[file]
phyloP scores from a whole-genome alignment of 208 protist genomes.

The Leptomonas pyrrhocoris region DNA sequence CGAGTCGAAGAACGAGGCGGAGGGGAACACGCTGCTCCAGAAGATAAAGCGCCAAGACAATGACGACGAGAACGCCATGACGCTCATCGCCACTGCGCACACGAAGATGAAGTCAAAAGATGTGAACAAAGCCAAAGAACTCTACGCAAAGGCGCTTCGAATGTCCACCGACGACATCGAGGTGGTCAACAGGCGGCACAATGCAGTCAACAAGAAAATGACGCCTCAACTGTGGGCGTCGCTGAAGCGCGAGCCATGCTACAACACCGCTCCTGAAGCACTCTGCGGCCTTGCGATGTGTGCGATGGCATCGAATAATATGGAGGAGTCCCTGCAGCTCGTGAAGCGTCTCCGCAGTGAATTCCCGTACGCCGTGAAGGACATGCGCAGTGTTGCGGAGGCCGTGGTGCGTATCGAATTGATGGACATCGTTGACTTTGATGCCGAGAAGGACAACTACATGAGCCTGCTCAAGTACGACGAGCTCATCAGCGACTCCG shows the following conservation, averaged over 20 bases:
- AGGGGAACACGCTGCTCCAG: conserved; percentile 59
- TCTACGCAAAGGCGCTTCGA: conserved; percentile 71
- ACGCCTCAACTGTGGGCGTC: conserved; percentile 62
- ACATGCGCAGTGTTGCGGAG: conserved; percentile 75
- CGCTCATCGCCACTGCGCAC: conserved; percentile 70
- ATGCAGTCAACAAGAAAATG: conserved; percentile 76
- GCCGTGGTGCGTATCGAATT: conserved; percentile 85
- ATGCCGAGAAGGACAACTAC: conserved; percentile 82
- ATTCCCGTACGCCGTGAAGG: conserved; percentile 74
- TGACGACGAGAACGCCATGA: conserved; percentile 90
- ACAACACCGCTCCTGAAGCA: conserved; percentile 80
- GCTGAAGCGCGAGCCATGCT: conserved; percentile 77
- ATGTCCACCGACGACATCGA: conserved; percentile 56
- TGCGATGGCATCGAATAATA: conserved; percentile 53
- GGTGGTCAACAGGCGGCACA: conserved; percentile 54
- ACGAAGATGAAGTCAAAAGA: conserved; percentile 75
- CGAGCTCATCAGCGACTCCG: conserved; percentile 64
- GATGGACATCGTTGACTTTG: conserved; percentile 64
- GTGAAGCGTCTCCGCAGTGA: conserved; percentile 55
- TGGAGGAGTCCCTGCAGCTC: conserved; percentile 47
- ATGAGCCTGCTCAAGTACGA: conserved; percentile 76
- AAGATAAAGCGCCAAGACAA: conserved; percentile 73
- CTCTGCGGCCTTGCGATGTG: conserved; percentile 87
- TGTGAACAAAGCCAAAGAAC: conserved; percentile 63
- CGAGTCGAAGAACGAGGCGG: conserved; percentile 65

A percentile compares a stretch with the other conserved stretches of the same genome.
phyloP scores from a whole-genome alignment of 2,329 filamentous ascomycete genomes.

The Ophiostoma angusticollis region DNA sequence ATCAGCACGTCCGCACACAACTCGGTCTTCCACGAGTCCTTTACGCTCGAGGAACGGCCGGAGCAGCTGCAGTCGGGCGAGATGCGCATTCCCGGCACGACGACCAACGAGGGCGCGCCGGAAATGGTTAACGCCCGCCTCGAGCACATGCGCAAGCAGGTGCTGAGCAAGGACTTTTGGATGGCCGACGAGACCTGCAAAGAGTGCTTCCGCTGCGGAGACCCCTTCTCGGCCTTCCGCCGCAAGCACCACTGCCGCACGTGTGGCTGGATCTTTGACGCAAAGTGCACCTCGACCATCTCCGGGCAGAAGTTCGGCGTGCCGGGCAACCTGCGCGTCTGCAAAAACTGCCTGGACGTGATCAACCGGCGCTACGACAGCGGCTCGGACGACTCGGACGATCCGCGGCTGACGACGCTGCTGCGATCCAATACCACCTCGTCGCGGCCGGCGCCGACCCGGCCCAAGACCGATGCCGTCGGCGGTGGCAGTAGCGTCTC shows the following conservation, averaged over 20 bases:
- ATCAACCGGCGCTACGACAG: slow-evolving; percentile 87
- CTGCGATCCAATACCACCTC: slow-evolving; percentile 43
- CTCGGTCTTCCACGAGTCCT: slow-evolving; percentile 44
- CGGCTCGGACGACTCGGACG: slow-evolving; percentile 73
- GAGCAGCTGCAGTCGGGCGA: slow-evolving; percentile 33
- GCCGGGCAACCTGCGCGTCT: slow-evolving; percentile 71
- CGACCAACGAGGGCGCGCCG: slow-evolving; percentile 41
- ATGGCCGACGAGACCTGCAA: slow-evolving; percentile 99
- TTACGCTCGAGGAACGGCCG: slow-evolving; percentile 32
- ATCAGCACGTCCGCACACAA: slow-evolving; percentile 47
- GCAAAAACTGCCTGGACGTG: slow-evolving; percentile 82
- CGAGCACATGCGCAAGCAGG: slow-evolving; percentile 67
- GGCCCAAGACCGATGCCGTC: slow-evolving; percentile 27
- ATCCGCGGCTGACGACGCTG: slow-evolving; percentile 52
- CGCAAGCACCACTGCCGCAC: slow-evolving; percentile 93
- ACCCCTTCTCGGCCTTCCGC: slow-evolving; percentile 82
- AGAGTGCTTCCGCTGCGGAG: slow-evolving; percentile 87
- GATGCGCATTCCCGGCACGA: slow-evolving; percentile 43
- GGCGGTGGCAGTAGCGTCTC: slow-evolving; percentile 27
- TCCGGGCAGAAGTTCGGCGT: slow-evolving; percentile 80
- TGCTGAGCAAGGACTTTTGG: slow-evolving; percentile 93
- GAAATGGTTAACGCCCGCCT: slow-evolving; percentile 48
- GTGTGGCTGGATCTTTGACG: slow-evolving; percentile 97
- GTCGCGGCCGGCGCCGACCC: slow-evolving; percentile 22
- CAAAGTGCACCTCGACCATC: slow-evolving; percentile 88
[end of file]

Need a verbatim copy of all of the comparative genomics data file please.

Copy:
phyloP scores from a whole-genome alignment of 208 protist genomes.

The Leptomonas pyrrhocoris region DNA sequence CGAGTCGAAGAACGAGGCGGAGGGGAACACGCTGCTCCAGAAGATAAAGCGCCAAGACAATGACGACGAGAACGCCATGACGCTCATCGCCACTGCGCACACGAAGATGAAGTCAAAAGATGTGAACAAAGCCAAAGAACTCTACGCAAAGGCGCTTCGAATGTCCACCGACGACATCGAGGTGGTCAACAGGCGGCACAATGCAGTCAACAAGAAAATGACGCCTCAACTGTGGGCGTCGCTGAAGCGCGAGCCATGCTACAACACCGCTCCTGAAGCACTCTGCGGCCTTGCGATGTGTGCGATGGCATCGAATAATATGGAGGAGTCCCTGCAGCTCGTGAAGCGTCTCCGCAGTGAATTCCCGTACGCCGTGAAGGACATGCGCAGTGTTGCGGAGGCCGTGGTGCGTATCGAATTGATGGACATCGTTGACTTTGATGCCGAGAAGGACAACTACATGAGCCTGCTCAAGTACGACGAGCTCATCAGCGACTCCG shows the following conservation, averaged over 20 bases:
- AGGGGAACACGCTGCTCCAG: conserved; percentile 59
- TCTACGCAAAGGCGCTTCGA: conserved; percentile 71
- ACGCCTCAACTGTGGGCGTC: conserved; percentile 62
- ACATGCGCAGTGTTGCGGAG: conserved; percentile 75
- CGCTCATCGCCACTGCGCAC: conserved; percentile 70
- ATGCAGTCAACAAGAAAATG: conserved; percentile 76
- GCCGTGGTGCGTATCGAATT: conserved; percentile 85
- ATGCCGAGAAGGACAACTAC: conserved; percentile 82
- ATTCCCGTACGCCGTGAAGG: conserved; percentile 74
- TGACGACGAGAACGCCATGA: conserved; percentile 90
- ACAACACCGCTCCTGAAGCA: conserved; percentile 80
- GCTGAAGCGCGAGCCATGCT: conserved; percentile 77
- ATGTCCACCGACGACATCGA: conserved; percentile 56
- TGCGATGGCATCGAATAATA: conserved; percentile 53
- GGTGGTCAACAGGCGGCACA: conserved; percentile 54
- ACGAAGATGAAGTCAAAAGA: conserved; percentile 75
- CGAGCTCATCAGCGACTCCG: conserved; percentile 64
- GATGGACATCGTTGACTTTG: conserved; percentile 64
- GTGAAGCGTCTCCGCAGTGA: conserved; percentile 55
- TGGAGGAGTCCCTGCAGCTC: conserved; percentile 47
- ATGAGCCTGCTCAAGTACGA: conserved; percentile 76
- AAGATAAAGCGCCAAGACAA: conserved; percentile 73
- CTCTGCGGCCTTGCGATGTG: conserved; percentile 87
- TGTGAACAAAGCCAAAGAAC: conserved; percentile 63
- CGAGTCGAAGAACGAGGCGG: conserved; percentile 65

A percentile compares a stretch with the other conserved stretches of the same genome.
phyloP scores from a whole-genome alignment of 2,329 filamentous ascomycete genomes.

The Ophiostoma angusticollis region DNA sequence ATCAGCACGTCCGCACACAACTCGGTCTTCCACGAGTCCTTTACGCTCGAGGAACGGCCGGAGCAGCTGCAGTCGGGCGAGATGCGCATTCCCGGCACGACGACCAACGAGGGCGCGCCGGAAATGGTTAACGCCCGCCTCGAGCACATGCGCAAGCAGGTGCTGAGCAAGGACTTTTGGATGGCCGACGAGACCTGCAAAGAGTGCTTCCGCTGCGGAGACCCCTTCTCGGCCTTCCGCCGCAAGCACCACTGCCGCACGTGTGGCTGGATCTTTGACGCAAAGTGCACCTCGACCATCTCCGGGCAGAAGTTCGGCGTGCCGGGCAACCTGCGCGTCTGCAAAAACTGCCTGGACGTGATCAACCGGCGCTACGACAGCGGCTCGGACGACTCGGACGATCCGCGGCTGACGACGCTGCTGCGATCCAATACCACCTCGTCGCGGCCGGCGCCGACCCGGCCCAAGACCGATGCCGTCGGCGGTGGCAGTAGCGTCTC shows the following conservation, averaged over 20 bases:
- ATCAACCGGCGCTACGACAG: slow-evolving; percentile 87
- CTGCGATCCAATACCACCTC: slow-evolving; percentile 43
- CTCGGTCTTCCACGAGTCCT: slow-evolving; percentile 44
- CGGCTCGGACGACTCGGACG: slow-evolving; percentile 73
- GAGCAGCTGCAGTCGGGCGA: slow-evolving; percentile 33
- GCCGGGCAACCTGCGCGTCT: slow-evolving; percentile 71
- CGACCAACGAGGGCGCGCCG: slow-evolving; percentile 41
- ATGGCCGACGAGACCTGCAA: slow-evolving; percentile 99
- TTACGCTCGAGGAACGGCCG: slow-evolving; percentile 32
- ATCAGCACGTCCGCACACAA: slow-evolving; percentile 47
- GCAAAAACTGCCTGGACGTG: slow-evolving; percentile 82
- CGAGCACATGCGCAAGCAGG: slow-evolving; percentile 67
- GGCCCAAGACCGATGCCGTC: slow-evolving; percentile 27
- ATCCGCGGCTGACGACGCTG: slow-evolving; percentile 52
- CGCAAGCACCACTGCCGCAC: slow-evolving; percentile 93
- ACCCCTTCTCGGCCTTCCGC: slow-evolving; percentile 82
- AGAGTGCTTCCGCTGCGGAG: slow-evolving; percentile 87
- GATGCGCATTCCCGGCACGA: slow-evolving; percentile 43
- GGCGGTGGCAGTAGCGTCTC: slow-evolving; percentile 27
- TCCGGGCAGAAGTTCGGCGT: slow-evolving; percentile 80
- TGCTGAGCAAGGACTTTTGG: slow-evolving; percentile 93
- GAAATGGTTAACGCCCGCCT: slow-evolving; percentile 48
- GTGTGGCTGGATCTTTGACG: slow-evolving; percentile 97
- GTCGCGGCCGGCGCCGACCC: slow-evolving; percentile 22
- CAAAGTGCACCTCGACCATC: slow-evolving; percentile 88